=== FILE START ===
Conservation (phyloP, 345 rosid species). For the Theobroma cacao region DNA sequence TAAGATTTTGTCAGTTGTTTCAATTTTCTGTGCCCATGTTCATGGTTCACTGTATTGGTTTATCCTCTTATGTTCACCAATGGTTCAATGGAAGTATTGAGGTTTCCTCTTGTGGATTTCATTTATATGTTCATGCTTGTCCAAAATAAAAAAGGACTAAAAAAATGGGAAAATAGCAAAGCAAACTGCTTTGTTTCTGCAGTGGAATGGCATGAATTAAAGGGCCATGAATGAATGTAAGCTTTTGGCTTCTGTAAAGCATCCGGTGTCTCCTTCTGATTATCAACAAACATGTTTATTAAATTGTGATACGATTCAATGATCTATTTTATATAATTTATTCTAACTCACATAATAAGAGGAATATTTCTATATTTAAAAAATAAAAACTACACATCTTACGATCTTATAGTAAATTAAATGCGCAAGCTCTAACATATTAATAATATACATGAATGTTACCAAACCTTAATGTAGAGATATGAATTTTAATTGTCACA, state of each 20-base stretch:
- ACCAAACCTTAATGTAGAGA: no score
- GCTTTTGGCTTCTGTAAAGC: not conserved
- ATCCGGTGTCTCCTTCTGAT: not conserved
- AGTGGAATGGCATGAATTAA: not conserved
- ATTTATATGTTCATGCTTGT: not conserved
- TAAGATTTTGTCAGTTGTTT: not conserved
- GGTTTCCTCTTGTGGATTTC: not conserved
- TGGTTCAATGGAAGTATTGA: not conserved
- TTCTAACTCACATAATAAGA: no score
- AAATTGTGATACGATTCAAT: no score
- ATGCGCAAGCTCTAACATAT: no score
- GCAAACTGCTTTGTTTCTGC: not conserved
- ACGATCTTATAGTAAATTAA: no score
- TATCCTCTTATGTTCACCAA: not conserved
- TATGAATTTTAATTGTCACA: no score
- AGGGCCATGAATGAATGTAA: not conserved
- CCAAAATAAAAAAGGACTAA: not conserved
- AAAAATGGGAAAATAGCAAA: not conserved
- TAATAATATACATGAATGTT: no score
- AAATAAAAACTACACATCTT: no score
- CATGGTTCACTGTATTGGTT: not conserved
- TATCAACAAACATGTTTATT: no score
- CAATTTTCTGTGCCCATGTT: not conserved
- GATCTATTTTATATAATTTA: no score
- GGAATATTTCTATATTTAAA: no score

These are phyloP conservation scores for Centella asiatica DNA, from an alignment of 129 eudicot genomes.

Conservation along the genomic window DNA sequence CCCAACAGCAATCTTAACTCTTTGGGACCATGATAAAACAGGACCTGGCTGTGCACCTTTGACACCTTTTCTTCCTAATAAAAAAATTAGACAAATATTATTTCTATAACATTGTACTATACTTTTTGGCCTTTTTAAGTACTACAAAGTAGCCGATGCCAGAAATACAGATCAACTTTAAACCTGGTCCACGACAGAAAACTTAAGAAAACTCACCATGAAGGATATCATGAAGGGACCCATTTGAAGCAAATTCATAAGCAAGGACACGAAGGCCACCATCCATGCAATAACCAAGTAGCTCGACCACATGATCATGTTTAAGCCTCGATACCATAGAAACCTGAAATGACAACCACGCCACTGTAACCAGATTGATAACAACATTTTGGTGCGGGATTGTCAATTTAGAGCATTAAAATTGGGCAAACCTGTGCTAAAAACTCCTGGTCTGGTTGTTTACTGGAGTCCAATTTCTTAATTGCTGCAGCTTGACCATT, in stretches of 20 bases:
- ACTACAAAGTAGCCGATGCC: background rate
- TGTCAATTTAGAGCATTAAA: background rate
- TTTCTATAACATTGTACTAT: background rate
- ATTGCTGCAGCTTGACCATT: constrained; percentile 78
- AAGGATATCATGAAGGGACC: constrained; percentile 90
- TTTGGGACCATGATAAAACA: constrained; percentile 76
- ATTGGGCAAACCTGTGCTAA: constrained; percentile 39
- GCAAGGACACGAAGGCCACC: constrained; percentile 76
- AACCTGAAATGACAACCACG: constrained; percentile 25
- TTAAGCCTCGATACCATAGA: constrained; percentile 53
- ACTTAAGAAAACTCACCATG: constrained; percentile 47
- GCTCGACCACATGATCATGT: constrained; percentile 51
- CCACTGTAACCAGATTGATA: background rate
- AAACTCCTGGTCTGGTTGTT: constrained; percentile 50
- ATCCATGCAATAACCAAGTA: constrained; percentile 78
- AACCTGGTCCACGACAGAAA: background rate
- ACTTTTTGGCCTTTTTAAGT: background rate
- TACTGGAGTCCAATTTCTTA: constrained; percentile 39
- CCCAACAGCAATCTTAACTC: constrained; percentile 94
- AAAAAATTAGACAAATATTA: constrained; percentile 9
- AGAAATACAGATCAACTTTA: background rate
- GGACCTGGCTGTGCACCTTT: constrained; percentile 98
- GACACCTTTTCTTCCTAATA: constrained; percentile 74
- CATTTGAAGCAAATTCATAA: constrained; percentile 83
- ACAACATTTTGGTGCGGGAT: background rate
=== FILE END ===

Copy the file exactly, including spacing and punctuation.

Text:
Conservation (phyloP, 345 rosid species). For the Theobroma cacao region DNA sequence TAAGATTTTGTCAGTTGTTTCAATTTTCTGTGCCCATGTTCATGGTTCACTGTATTGGTTTATCCTCTTATGTTCACCAATGGTTCAATGGAAGTATTGAGGTTTCCTCTTGTGGATTTCATTTATATGTTCATGCTTGTCCAAAATAAAAAAGGACTAAAAAAATGGGAAAATAGCAAAGCAAACTGCTTTGTTTCTGCAGTGGAATGGCATGAATTAAAGGGCCATGAATGAATGTAAGCTTTTGGCTTCTGTAAAGCATCCGGTGTCTCCTTCTGATTATCAACAAACATGTTTATTAAATTGTGATACGATTCAATGATCTATTTTATATAATTTATTCTAACTCACATAATAAGAGGAATATTTCTATATTTAAAAAATAAAAACTACACATCTTACGATCTTATAGTAAATTAAATGCGCAAGCTCTAACATATTAATAATATACATGAATGTTACCAAACCTTAATGTAGAGATATGAATTTTAATTGTCACA, state of each 20-base stretch:
- ACCAAACCTTAATGTAGAGA: no score
- GCTTTTGGCTTCTGTAAAGC: not conserved
- ATCCGGTGTCTCCTTCTGAT: not conserved
- AGTGGAATGGCATGAATTAA: not conserved
- ATTTATATGTTCATGCTTGT: not conserved
- TAAGATTTTGTCAGTTGTTT: not conserved
- GGTTTCCTCTTGTGGATTTC: not conserved
- TGGTTCAATGGAAGTATTGA: not conserved
- TTCTAACTCACATAATAAGA: no score
- AAATTGTGATACGATTCAAT: no score
- ATGCGCAAGCTCTAACATAT: no score
- GCAAACTGCTTTGTTTCTGC: not conserved
- ACGATCTTATAGTAAATTAA: no score
- TATCCTCTTATGTTCACCAA: not conserved
- TATGAATTTTAATTGTCACA: no score
- AGGGCCATGAATGAATGTAA: not conserved
- CCAAAATAAAAAAGGACTAA: not conserved
- AAAAATGGGAAAATAGCAAA: not conserved
- TAATAATATACATGAATGTT: no score
- AAATAAAAACTACACATCTT: no score
- CATGGTTCACTGTATTGGTT: not conserved
- TATCAACAAACATGTTTATT: no score
- CAATTTTCTGTGCCCATGTT: not conserved
- GATCTATTTTATATAATTTA: no score
- GGAATATTTCTATATTTAAA: no score

These are phyloP conservation scores for Centella asiatica DNA, from an alignment of 129 eudicot genomes.

Conservation along the genomic window DNA sequence CCCAACAGCAATCTTAACTCTTTGGGACCATGATAAAACAGGACCTGGCTGTGCACCTTTGACACCTTTTCTTCCTAATAAAAAAATTAGACAAATATTATTTCTATAACATTGTACTATACTTTTTGGCCTTTTTAAGTACTACAAAGTAGCCGATGCCAGAAATACAGATCAACTTTAAACCTGGTCCACGACAGAAAACTTAAGAAAACTCACCATGAAGGATATCATGAAGGGACCCATTTGAAGCAAATTCATAAGCAAGGACACGAAGGCCACCATCCATGCAATAACCAAGTAGCTCGACCACATGATCATGTTTAAGCCTCGATACCATAGAAACCTGAAATGACAACCACGCCACTGTAACCAGATTGATAACAACATTTTGGTGCGGGATTGTCAATTTAGAGCATTAAAATTGGGCAAACCTGTGCTAAAAACTCCTGGTCTGGTTGTTTACTGGAGTCCAATTTCTTAATTGCTGCAGCTTGACCATT, in stretches of 20 bases:
- ACTACAAAGTAGCCGATGCC: background rate
- TGTCAATTTAGAGCATTAAA: background rate
- TTTCTATAACATTGTACTAT: background rate
- ATTGCTGCAGCTTGACCATT: constrained; percentile 78
- AAGGATATCATGAAGGGACC: constrained; percentile 90
- TTTGGGACCATGATAAAACA: constrained; percentile 76
- ATTGGGCAAACCTGTGCTAA: constrained; percentile 39
- GCAAGGACACGAAGGCCACC: constrained; percentile 76
- AACCTGAAATGACAACCACG: constrained; percentile 25
- TTAAGCCTCGATACCATAGA: constrained; percentile 53
- ACTTAAGAAAACTCACCATG: constrained; percentile 47
- GCTCGACCACATGATCATGT: constrained; percentile 51
- CCACTGTAACCAGATTGATA: background rate
- AAACTCCTGGTCTGGTTGTT: constrained; percentile 50
- ATCCATGCAATAACCAAGTA: constrained; percentile 78
- AACCTGGTCCACGACAGAAA: background rate
- ACTTTTTGGCCTTTTTAAGT: background rate
- TACTGGAGTCCAATTTCTTA: constrained; percentile 39
- CCCAACAGCAATCTTAACTC: constrained; percentile 94
- AAAAAATTAGACAAATATTA: constrained; percentile 9
- AGAAATACAGATCAACTTTA: background rate
- GGACCTGGCTGTGCACCTTT: constrained; percentile 98
- GACACCTTTTCTTCCTAATA: constrained; percentile 74
- CATTTGAAGCAAATTCATAA: constrained; percentile 83
- ACAACATTTTGGTGCGGGAT: background rate